Federal taxes and spending rules were scheduled to expire at the end of 2012, and the American Taxpayer Relief Act, passed last week, established new ones. As a result, it is unlikely that the United States labor market will grow in 2013.
Fiscal policy primarily affects the labor market in the short term by shaping the reward for working and producing. (Government employment also has obvious aggregate employment effects in the short term, as it did with its temporary Census hiring in 2010, but federal hiring or firing on that scale was not discussed in connection with the new legislation.)
It is helpful to summarize the important policy effects on the labor market from workers’ perspectives in terms of marginal tax rates. By that I mean the extra taxes paid (counting subsidies as a negative tax paid) by people when they work compared with when they do not work, expressed as a ratio to total employee compensation when working.
Policies that raise the marginal tax rate reduce the reward to working and vice versa. Many government programs contribute to the marginal tax rate, including, but not limited to, the personal income tax.
The most widely discussed change in 2013 is that the top 1 percent or so of taxpayers face higher rates of federal personal income taxation than they did in 2012. Most taxpayers do not face higher federal personal income tax rates, and the Tax Policy Center estimates that this tax change in the new agreement increased nationwide average marginal tax rates less than 0.5 percentage point. (Note that the center expresses rates in cash income units, while I express the rates as percentages of total employee compensation, which makes my numerical percentages a bit less, similar to measuring distance in meters rather than in yards.) The Medicare tax goes up in 2013 a bit for a small fraction of the labor force. This was a scheduled part of previous legislation.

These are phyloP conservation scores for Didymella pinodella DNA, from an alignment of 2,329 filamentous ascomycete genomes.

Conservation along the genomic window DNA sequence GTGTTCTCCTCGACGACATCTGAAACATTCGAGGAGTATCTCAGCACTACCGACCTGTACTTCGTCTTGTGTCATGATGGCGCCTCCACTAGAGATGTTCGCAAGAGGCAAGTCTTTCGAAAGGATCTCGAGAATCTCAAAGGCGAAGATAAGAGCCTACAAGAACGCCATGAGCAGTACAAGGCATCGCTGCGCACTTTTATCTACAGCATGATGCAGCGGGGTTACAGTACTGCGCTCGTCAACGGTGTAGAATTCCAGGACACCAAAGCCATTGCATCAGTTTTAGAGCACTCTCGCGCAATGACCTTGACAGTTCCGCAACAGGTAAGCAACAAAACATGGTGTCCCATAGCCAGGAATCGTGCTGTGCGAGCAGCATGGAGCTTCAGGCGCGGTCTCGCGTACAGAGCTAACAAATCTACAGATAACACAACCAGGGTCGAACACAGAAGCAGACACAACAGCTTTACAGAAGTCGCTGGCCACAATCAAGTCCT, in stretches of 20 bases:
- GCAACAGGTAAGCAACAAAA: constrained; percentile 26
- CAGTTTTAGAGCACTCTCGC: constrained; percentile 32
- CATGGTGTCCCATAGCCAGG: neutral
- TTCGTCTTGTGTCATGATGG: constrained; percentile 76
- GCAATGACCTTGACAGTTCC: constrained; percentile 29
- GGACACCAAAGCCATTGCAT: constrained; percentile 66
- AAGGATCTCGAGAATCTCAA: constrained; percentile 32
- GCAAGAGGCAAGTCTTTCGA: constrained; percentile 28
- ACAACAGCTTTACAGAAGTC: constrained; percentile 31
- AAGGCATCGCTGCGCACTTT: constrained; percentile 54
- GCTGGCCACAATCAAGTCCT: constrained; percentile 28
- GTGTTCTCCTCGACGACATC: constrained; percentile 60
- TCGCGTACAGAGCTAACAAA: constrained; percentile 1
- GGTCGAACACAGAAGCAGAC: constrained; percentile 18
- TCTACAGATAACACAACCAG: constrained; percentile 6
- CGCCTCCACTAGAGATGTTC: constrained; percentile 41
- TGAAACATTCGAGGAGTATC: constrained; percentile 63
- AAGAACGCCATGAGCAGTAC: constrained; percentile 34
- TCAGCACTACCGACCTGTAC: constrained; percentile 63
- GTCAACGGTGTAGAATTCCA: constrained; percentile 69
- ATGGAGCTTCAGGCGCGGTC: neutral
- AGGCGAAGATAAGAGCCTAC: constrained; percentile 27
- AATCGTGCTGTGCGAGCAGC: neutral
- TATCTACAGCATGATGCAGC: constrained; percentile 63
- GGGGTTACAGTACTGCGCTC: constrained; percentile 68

A table displaying marginal tax rates on different categories of income shows that changes of half a percentage point or so in the marginal tax rate have occurred frequently during the postwar period. The personal income tax increase this year should by itself have a negative short-term effect on employment — but too small to be obvious in the aggregate employment statistics. Because the tax increase is concentrated on people who are more productive and who spend more on a per-capita basis, it will have a somewhat larger short-term negative impact on productivity and spending.
The federal payroll tax is greater this year than it was last year, because its temporary cut was permitted to expire. That increase is 1.8 percentage points when expressed as a share of total employee compensation (some of which escapes payroll tax). The payroll and personal income tax increases together have increased the average marginal tax rate by about 2.2 percentage points.
What surprised me was that the payroll tax cut was allowed to expire, but the purported temporary extensions of unemployment insurance were not. Unemployment insurance extensions add to the marginal tax rate, and subtract from the reward to work, because they provide income to people when they do not work.
Allowing the extensions to expire would have subtracted about 2.2 percentage points from the average marginal tax rate (see Chapter 5 of my recent book) and left 2013 marginal tax rates almost exactly as they were in 2012 despite a payroll tax increase.
Instead, the average marginal tax rate has increased about 2.2 percentage points, putting the rates about halfway back to their stimulus law highs in 2010. For this reason, the labor market could give back about half of its admittedly small recovery from the recession, measured in terms of hours worked per capita.
Population is expected to grow about 1 percent in 2013, and that growth by itself tends to increase aggregate hours worked and employment. But even when the population growth is added to the marginal tax rate increase, it seems more likely than not that aggregate hours worked and employment will fail to grow during the year.